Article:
The concept of patient-centric drug development has been a frequent topic of discussion in recent years. Increasingly, companies have moved to adopt practices that create more active, networked relationships and interactions between physicians, patients, advocates and drug developers. The aim of such practices is to better respond to patient and physician needs and concerns, while gathering real-world data and feedback from those “customers” that can inform and improve the drug development process, pipeline decision-making, and commercial activities, including better communication of value to payers and “real-world” experience to regulators. As we wrote last year in our In Vivo publication, “Orphans Should Live Alone,” much of this movement has been — at least initially — driven by the increased emphasis on drug development for orphan and rare diseases, where a company’s ability to connect, create relationships, and respond effectively to patient communities and physician thought leaders is essential to its success.
But as orphan and rare disease drug developers — and their counterparts at larger firms — have shown the way, increasingly we’re seeing the start of a more general trend towards building strong, networked communications bridges between stakeholders, to the benefit of all concerned. The critical center of this communications hub is held by a group that until now played a different support function within pharma: the Medical Affairs team.
The role of Medical Affairs originally emerged in reaction to pressure from regulators to separate the medical and commercial functions. The group’s job was to provide the scientific and clinical expertise to support commercial products post-approval, answering requests for information from physicians, serving as internal consultants to others in the company, and directing medical education in support of products.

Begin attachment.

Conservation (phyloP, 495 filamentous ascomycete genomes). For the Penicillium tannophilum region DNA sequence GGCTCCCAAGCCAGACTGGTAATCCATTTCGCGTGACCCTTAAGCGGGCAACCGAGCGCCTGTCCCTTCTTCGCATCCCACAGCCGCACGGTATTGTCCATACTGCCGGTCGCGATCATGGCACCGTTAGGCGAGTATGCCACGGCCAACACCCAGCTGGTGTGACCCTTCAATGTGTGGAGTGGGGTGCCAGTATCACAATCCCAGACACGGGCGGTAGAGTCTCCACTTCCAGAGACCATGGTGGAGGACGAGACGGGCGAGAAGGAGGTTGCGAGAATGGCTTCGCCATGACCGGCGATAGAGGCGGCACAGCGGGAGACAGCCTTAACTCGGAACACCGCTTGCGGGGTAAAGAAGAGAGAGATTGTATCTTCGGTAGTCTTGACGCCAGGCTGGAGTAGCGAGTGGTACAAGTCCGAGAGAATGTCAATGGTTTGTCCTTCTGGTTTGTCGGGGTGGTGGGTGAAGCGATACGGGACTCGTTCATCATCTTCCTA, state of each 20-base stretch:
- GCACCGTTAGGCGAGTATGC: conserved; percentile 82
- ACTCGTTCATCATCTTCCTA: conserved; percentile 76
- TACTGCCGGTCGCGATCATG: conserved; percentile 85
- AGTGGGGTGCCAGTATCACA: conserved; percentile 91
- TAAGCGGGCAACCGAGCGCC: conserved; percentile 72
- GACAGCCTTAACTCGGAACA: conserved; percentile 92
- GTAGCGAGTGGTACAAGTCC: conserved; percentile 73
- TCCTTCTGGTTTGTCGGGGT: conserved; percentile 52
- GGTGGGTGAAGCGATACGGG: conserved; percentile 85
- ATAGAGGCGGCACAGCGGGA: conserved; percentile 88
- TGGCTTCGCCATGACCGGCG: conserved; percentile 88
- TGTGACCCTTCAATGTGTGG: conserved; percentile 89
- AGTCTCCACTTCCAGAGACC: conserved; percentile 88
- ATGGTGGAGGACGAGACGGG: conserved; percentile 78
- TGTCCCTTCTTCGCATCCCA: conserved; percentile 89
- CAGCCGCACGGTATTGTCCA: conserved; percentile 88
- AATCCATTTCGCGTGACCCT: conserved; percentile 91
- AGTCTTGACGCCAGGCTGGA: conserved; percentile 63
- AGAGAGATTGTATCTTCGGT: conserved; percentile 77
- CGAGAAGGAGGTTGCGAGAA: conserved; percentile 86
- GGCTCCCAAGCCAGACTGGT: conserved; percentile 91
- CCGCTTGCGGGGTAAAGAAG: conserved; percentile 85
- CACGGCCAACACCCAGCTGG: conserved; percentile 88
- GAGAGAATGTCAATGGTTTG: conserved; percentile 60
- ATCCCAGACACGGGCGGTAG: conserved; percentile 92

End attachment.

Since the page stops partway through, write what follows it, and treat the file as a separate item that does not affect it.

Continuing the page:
With the move towards greater patient-centricity in drug development, as well as the need for more and better data to prove “value” to regulators and payers, the Medical Affairs Group has moved into a more central role that serves as a bridge between key external and internal audiences.
As scientific and clinical experts, the Medical Affairs Groups are able to effectively build strong partnerships and facilitate communications with all of a pharmaceutical company’s external audiences: opinion leaders, physicians, patients and patient advocates, regulators, payers, and policy makers. They are able to generate and present high quality scientific knowledge to the market and educate external stakeholders about new products.
Through their interactions with these varied external audiences, they are also able to elicit valuable feedback on patient needs and the market potential of new drugs that can add value to drug development throughout the company — whether at the earliest stages of work on a potential new product or in preparation for a market launch. Similarly, they are ideally positioned to help their company develop and make sense of important data on real-world evidence of the “value” of a new treatment that supports the company not only in sales and marketing, but with reimbursement strategies and related issues. Such input provides a critical advantage to drug developers throughout the life cycle of a product, from early identification of a promising candidate to post-launch market strategies and next generation product improvements.
It is evident that the evolving role of Medical Affairs holds the prospects of benefiting patients by clearly demonstrating the value of new treatments to both healthcare practitioners and payers and becoming a trusted source of unbiased medical information. Medical Affairs professionals are likewise in an excellent position to give their companies a strong competitive advantage, by helping them to effectively implement patient-centricity throughout the drug development process and better communicate value to each of the company’s audiences: patients, physicians, and payers. By embracing this new role for the Medical Affairs team, companies have the opportunity to improve treatment access and outcomes while building public trust.